Wednesday, January 30, 2013

Web Analytics Framework

For those venturing into the world of web analytics for the first time, it is useful to have a framework to understand the process of transforming data into action.  At its most basic level this framework has five key components that include identifying business objectives, defining goals, associating KPIs with those goals, setting a KPI target, and then creating segments to drill down into various visitor types.
  

Following the framework below provides structure to the process of developing a strategy from web analytics.[1]

1.  Business Objectives: the foundation of the process is to identify the overarching purpose of the business.
2.  Goals: what are the goals related to these objectives?  This helps teams focus on what is important, so they can best utilize their time.
3.  KPIs: these are the metrics that are attached to our goals.  Some common KPIs are conversion rate, average order value, days and visits to purchase, visitor loyalty and visitor recency, task completion rate, share of search. 
4.  KPI Target: setting this target enables you to evaluate whether or not the target was missed or met.
5.  Segments: drilling down into the characteristics of various visitor type enables you to understand what various groups of visitors are responsible for helping to meet or not meet targets. 

Once the above framework has been developed, an important next step is to develop a dashboard to communicate this information to decision makers.  This is where value is created, as information is not valuable if actionable insights are not being developed.  Software exists that facilitates the development of dashboard.  One free solution is Straigent, which comes on the CD bundled with Avinash's Web Analytics 2.0 book. 


Following best practices will enable new analytics professionals to get up to speed quickly, and leverage the experience of others.  Starting with these principles in mind will enable your team to increase your efficiency, and focus on what really matters.  Below are 8 R rules to guide your strategic effort:[2]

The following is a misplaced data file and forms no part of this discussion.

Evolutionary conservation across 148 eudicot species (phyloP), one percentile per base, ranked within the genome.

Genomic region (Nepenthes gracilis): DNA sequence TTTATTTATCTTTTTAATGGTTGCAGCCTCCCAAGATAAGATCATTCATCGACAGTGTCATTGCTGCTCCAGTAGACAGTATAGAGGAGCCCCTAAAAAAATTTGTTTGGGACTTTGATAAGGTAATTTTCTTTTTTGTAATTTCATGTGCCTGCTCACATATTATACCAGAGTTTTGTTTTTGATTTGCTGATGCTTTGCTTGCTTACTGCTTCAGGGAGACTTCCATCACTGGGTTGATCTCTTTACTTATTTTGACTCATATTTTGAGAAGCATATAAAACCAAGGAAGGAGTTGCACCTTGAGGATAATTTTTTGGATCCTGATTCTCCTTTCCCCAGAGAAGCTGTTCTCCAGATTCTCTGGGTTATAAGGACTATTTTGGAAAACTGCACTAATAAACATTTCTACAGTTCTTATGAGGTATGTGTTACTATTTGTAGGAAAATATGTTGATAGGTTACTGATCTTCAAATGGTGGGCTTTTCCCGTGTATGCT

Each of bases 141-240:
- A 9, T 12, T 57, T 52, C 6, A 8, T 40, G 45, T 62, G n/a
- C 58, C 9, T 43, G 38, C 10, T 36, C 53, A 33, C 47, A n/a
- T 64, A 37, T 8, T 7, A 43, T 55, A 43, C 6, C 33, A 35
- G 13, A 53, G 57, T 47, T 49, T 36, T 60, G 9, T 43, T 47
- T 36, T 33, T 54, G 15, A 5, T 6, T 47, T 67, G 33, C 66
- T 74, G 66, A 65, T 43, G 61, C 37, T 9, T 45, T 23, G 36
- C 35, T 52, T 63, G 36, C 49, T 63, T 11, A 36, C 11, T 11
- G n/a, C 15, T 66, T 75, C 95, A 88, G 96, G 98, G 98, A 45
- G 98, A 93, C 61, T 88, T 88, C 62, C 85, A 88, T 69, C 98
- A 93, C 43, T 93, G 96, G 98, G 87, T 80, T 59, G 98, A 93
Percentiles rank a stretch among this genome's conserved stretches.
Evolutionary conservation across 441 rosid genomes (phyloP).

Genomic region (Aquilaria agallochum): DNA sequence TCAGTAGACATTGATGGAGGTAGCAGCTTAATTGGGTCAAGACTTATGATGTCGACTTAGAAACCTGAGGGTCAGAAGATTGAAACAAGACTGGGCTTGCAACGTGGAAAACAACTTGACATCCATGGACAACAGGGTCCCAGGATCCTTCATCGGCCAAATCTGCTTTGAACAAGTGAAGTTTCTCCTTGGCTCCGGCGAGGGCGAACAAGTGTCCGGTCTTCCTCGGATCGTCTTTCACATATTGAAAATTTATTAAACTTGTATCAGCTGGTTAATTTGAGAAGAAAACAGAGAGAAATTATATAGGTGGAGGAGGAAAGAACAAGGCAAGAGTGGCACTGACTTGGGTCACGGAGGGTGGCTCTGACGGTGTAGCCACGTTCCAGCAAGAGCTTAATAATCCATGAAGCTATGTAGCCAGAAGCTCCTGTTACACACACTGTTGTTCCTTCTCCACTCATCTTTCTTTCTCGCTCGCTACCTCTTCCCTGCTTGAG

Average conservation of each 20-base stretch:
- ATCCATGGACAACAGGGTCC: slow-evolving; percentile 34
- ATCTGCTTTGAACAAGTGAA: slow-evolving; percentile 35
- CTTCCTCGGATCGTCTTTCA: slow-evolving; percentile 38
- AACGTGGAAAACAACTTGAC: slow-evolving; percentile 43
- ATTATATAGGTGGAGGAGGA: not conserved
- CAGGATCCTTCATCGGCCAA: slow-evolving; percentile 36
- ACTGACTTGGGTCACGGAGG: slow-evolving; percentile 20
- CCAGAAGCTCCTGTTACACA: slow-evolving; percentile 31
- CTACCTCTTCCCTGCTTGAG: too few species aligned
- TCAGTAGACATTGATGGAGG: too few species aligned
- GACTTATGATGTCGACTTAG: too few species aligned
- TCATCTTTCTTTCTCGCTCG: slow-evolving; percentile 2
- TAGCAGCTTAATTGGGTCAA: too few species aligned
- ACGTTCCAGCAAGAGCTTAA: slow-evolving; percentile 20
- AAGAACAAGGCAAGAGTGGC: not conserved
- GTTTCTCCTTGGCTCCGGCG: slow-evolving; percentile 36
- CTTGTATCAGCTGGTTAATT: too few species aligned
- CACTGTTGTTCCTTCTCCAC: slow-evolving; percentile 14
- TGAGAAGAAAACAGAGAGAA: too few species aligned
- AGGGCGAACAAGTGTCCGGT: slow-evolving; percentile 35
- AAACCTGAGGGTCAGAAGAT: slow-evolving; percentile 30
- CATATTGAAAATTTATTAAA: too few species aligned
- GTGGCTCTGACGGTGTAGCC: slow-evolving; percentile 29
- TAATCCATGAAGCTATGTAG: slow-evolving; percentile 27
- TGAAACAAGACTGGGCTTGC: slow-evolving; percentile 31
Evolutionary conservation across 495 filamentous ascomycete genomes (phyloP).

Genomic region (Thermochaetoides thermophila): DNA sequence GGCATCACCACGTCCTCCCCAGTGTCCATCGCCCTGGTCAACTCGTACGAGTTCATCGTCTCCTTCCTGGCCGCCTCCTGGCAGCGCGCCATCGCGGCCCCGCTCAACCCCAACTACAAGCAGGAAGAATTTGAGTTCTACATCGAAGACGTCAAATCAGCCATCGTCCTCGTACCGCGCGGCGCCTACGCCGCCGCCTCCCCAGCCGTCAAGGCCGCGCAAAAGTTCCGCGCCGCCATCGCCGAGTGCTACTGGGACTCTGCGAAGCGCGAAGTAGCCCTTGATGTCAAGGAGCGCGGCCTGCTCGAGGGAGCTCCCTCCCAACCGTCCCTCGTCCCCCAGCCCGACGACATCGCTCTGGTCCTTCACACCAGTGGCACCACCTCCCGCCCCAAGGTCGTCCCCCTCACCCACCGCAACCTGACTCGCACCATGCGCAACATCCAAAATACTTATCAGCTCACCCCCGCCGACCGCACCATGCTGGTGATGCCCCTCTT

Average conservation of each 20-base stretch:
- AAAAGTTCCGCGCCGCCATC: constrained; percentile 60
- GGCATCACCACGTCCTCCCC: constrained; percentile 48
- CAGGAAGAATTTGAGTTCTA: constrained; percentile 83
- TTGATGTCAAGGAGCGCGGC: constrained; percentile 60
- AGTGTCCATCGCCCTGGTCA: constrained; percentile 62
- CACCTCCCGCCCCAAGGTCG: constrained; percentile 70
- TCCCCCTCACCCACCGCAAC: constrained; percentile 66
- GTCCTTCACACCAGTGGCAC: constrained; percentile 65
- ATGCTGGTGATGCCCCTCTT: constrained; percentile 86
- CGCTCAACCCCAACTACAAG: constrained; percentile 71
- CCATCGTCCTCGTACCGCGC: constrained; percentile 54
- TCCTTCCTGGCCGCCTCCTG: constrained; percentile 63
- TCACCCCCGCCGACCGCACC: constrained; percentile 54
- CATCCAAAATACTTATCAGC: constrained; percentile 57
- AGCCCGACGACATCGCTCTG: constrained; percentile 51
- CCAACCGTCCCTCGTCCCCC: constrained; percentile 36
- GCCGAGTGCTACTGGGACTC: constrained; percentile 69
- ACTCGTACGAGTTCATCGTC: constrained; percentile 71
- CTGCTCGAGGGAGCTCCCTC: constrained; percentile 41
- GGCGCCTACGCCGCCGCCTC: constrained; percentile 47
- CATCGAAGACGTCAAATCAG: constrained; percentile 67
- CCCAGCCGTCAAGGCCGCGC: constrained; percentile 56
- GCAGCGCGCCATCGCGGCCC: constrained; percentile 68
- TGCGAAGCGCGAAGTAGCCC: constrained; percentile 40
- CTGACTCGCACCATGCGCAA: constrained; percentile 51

1.   Start simple, and start with outcomes.
2.   Leverage metrics that identify success for areas where you spend the largest efforts
3.   If you are unable to segment a KPI, choose a different one
4.   "Brand" and "site usage" can be measured, loyalty is very important
5.   Make sure to include a couple of metrics that report the voice of the customer
6.   Tie your web metrics back to traditional metrics
7.   Always include KPI's that give you a window into competitive intelligence

Effective web analytics requires a process of continually developing new hypothesis, and challenging existing assumptions.  Because of this it is useful to go through this process regularly with a fresh mind once an initial program has been established.  As your business adapts to the changing world, your metrics and segmentation will likely change as well.  Best of luck with the process!

[1] http://matt-smedley.com/web-analytics-framework
[2] http://www.kaushik.net/avinash/rules-choosing-web-analytics-key-performance-indicators/